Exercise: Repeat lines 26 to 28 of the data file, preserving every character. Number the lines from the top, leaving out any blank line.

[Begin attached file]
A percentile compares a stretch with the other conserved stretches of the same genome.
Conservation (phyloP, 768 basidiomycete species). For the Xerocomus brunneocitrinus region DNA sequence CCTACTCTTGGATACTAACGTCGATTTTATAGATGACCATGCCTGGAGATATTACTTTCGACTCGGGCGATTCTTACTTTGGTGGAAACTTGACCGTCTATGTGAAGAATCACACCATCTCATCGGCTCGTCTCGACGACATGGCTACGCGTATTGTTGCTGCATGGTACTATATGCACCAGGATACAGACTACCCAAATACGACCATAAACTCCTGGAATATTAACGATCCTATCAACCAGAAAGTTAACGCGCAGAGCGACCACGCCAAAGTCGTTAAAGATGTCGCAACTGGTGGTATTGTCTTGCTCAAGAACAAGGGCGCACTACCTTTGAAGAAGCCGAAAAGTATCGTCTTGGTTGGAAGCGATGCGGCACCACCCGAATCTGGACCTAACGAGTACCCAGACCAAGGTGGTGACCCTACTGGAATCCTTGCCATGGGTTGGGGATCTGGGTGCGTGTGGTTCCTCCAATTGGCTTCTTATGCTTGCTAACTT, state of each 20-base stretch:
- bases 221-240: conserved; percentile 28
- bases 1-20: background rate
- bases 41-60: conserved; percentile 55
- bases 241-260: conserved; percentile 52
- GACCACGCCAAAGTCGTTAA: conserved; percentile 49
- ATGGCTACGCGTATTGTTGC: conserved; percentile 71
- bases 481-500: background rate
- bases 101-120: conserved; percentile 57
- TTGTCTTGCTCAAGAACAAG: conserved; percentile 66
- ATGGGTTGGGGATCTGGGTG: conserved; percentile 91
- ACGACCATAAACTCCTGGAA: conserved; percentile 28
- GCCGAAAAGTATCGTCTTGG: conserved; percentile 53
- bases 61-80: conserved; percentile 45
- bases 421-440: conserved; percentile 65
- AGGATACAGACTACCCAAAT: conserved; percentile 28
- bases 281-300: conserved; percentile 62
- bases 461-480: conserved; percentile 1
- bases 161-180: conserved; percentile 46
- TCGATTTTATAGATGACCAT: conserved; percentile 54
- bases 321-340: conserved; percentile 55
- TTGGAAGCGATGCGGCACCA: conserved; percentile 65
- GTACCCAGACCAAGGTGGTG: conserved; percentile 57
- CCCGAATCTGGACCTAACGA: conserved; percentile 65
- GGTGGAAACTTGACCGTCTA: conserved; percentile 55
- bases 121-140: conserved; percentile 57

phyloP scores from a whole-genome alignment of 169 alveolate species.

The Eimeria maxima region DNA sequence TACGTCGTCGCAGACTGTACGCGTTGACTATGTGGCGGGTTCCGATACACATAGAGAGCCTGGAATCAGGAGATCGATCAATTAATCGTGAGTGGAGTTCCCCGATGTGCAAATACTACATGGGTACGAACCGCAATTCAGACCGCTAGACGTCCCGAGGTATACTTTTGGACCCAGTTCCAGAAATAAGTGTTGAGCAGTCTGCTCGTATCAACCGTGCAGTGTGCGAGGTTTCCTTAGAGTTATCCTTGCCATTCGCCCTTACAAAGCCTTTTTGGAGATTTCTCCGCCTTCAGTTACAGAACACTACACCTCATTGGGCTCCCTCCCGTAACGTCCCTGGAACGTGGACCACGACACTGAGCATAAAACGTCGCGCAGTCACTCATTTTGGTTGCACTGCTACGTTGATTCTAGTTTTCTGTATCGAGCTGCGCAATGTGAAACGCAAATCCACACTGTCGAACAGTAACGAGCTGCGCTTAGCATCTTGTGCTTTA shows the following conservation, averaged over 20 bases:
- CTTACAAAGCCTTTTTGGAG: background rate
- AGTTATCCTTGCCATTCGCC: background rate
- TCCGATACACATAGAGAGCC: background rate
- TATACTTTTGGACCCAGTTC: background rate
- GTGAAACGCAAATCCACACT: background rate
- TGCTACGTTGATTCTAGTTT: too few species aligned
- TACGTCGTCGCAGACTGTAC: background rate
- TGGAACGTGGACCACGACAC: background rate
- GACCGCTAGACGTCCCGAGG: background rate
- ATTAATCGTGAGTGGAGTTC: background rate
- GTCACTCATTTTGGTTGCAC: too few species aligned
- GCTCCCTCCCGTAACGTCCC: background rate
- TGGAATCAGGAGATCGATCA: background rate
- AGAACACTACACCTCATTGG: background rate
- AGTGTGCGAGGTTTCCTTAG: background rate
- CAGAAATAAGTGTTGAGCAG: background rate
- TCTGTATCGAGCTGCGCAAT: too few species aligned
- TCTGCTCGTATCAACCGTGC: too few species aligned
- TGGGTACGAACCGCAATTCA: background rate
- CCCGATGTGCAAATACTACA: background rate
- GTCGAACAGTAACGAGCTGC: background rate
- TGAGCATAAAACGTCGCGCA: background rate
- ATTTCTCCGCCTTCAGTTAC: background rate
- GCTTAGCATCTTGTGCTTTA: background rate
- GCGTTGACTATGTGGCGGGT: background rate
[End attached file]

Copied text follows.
- GGTGGAAACTTGACCGTCTA: conserved; percentile 55
- bases 121-140: conserved; percentile 57

phyloP scores from a whole-genome alignment of 169 alveolate species.